Yn Pabyr Seyr is published by Mec Vannin, the Manx Nationalist Party. All articles are copyright Mec Vannin unless otherwise stated. Mec Vannin grants permission to reproduce articles from Yn Pabyr Seyr provided that the source is credited.

Issue 9 - Special edition - November 1992

Facts; Not Threats

"If and when the dangerous spectre of direct action returns, as it inevitably will if things continue as they are, we should be obliged if responsibility is not laid at the door of the nationalist movement, but rather at the door of a government that failed to heed the signs."

That statement was made by Mec Vannin Chairman Bernard Moffatt in March 1989, following the trial of members of the F.S.F.O. organisation. Moffatt was responding to statements by the F.S.F.O. members that the actions were, in part, prompted by the absence of an effective political outlet. Mec Vannin, they declared, had become defunct.

Mec Vannin, which was still in business, didn't like the criticism, but did accept the implications: Since those days, we have debated vigorously the question of increased finance industry activity and have publicised our opposition.

The Government, it seems does not like political opposition. We feel that it would like its alternative even less. When Mec Vannin fails to articulate a view; when it fails to stand up for Manx values of culture, decency and respect for individual rights, the Manx administration, of whatever ilk, will face serious problems!

Fact: We are entering a very bleak period. The Government's own 1991 Policy Report clearly revealed that the Island stood on the brink of a recession as least as bad, and quite possibly worse than that of the early eighties. That recession was so bad because the governments of the 1970s had created an artificial economy: a house built on sand. Our economy could now be likened to a skyscraper built on sand. The U.K.'s recession has not yet bottomed out, and it will take ours another two years to reach the same point.

Fact: Population increase has made our position worse. The massive increase in population has led to the need for massive capital spending projects. Despite the presence of the finance industry, there is no longer enough money to pay for them.

Fact: The "boom" caused hardship for many Manx people. Far from improving opportunities and living standards for local people, the nature of employment opportunities, lack of training requirements and virtual abandonment of work permit regulations left most Manx people without a fair chance of gaining better paid employment. The massive surge in housing costs, both to buy and to rent, left many virtually homeless. The result was the rash of "First-time Buyer's" housing, epitomised by the shameful Ballavargher development.

Fact: The poor of the Island have become poorer, and the rich have become richer. This is proven by Government statistics.
The October 1990 Earnings Survey claimed an average weekly wage of £239. The chart clearly shows, however, that the most common wage was £166 per week including overtime and before deductions. One quarter of the population earned less than this. By June 1992, the average had risen to £276 (15.4% on 1990), whilst the most common wage had risen to £175 (5.4% on 1990), and a quarter of full-time workers continued to earn less than this figure. The richest ten percent have moved from earning more than £375 to £453 (20.8%). Inflation over this period is 9.5%, which means that those earning the common wage or less are 3.7% poorer in real terms, whereas those on the "average" figure are 5.5% better off, and the top 10% are 10.3% better off in real terms.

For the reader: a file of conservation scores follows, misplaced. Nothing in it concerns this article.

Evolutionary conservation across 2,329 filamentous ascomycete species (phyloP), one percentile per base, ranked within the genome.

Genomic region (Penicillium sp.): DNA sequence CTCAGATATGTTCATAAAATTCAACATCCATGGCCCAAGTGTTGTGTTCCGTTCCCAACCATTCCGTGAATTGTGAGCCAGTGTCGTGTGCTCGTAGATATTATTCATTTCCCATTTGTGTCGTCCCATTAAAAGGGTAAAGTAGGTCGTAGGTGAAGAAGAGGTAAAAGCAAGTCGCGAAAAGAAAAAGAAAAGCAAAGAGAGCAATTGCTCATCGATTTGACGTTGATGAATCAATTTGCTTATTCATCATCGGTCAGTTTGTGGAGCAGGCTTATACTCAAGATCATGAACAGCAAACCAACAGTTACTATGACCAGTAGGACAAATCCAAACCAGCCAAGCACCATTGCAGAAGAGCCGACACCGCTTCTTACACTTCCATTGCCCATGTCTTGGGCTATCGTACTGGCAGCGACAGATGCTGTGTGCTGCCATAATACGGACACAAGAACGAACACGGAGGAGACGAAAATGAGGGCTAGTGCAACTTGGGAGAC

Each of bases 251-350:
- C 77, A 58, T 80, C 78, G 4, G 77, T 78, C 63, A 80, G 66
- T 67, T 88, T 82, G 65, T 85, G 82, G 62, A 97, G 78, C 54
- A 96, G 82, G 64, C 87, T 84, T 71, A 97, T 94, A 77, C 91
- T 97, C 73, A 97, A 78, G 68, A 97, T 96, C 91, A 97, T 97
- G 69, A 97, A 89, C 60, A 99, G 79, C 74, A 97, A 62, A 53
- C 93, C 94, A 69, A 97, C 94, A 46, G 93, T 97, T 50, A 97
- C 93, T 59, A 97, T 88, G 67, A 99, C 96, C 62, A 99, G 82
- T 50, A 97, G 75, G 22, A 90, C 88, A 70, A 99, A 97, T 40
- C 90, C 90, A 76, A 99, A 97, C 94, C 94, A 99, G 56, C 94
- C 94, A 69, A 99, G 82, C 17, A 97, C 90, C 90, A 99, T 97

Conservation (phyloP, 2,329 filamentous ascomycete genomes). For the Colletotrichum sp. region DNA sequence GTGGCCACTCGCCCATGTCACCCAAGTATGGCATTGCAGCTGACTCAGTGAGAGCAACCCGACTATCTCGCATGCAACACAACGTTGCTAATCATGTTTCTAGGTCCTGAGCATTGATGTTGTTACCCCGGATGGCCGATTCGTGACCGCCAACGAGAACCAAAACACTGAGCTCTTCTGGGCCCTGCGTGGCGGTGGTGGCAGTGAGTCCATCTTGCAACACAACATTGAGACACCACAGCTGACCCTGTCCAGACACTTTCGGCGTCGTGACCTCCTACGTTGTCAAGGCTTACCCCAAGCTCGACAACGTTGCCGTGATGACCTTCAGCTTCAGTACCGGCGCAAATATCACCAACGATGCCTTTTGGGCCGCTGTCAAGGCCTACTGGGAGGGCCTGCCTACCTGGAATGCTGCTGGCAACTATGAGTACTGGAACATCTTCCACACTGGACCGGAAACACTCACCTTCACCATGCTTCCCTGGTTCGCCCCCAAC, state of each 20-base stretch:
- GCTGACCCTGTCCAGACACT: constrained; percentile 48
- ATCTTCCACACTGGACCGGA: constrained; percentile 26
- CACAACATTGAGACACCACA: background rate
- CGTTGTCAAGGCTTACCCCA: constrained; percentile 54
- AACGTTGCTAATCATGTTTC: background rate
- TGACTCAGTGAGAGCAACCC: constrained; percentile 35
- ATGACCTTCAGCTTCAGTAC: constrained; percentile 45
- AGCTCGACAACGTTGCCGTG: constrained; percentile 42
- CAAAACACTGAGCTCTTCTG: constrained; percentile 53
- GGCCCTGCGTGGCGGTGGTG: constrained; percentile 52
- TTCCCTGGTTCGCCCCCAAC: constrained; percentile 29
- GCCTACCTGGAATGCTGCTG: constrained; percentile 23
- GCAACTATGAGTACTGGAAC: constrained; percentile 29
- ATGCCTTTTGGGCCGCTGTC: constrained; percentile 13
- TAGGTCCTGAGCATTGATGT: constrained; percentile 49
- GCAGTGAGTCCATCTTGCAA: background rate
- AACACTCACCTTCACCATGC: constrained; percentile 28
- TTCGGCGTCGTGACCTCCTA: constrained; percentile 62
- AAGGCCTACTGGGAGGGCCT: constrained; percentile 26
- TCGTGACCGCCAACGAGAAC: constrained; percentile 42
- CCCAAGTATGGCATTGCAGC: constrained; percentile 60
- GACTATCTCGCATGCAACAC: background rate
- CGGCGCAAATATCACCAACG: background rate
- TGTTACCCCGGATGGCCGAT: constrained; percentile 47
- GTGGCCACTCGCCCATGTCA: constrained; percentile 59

The Downward Spiral

A reason often used in defence of rapid economic growth is that the extra cash is needed to pay for essential services and infrastructure improvement.

How often do we hear, "The Health Service is overburdened," ..."Schools need to be expanded or rebuilt ...."Roads have become seriously congested" ......." Sewers cannot cope with the extra volume,"..."A new courthouse is needed to deal with the rising crime rate,"...All this and more, as a result of rapid increase in population, all of which require more cash. From here on it becomes a downhill spiral. To improve all these services requires cash; more people are needed to generate the extra cash; more people means expansion of services; more cash is needed etc. ad nausea, and so the dog keeps chasing its own tail. Surely, if we don't have enough cash now after the recent and massive rise in population, we will never have enough by pursuing the present "Cash solves all" policies.

Finance Sector Fetes Orient

After four years of finance sector oriented boom, Mr. Walker promised a diversification of industry. In Hong Kong, the primary objective is banking and insurance. At home in the Isle of Mann, manufacturing industry is contracting daily. Agriculture, fishing and tourism are also in possibly terminal recession. The stark reality of a successful Hong Kong business campaign, and the inability of our Government to recognise it, is summed up in comments in a report by the "Manx Independent's Peter Harrison:

"As I look down from my window, the billionaires rub shoulders with some of the poorest people in Asia."
"A hundred yards away, lager is being dispensed at US$14 per pint."
"...billionaires rub shoulders with some of the poorest people in Asia."
"We look down on Hong Kong and visualise Douglas 2000. Millions of twinkling lights - every one worth at least US$10 - was evidence of the fabulous wealth that surrounds us." 
"...billionaires rub shoulders with some of the poorest people in Asia."
"...I can see the Pacific Princess discharging one thousand American tourists, each one of which will spend US$1000.."
"...billionaires rub shoulders with some of the poorest people in Asia."
"Maybe one day the Bank of China will open a branch in downtown Douglas."


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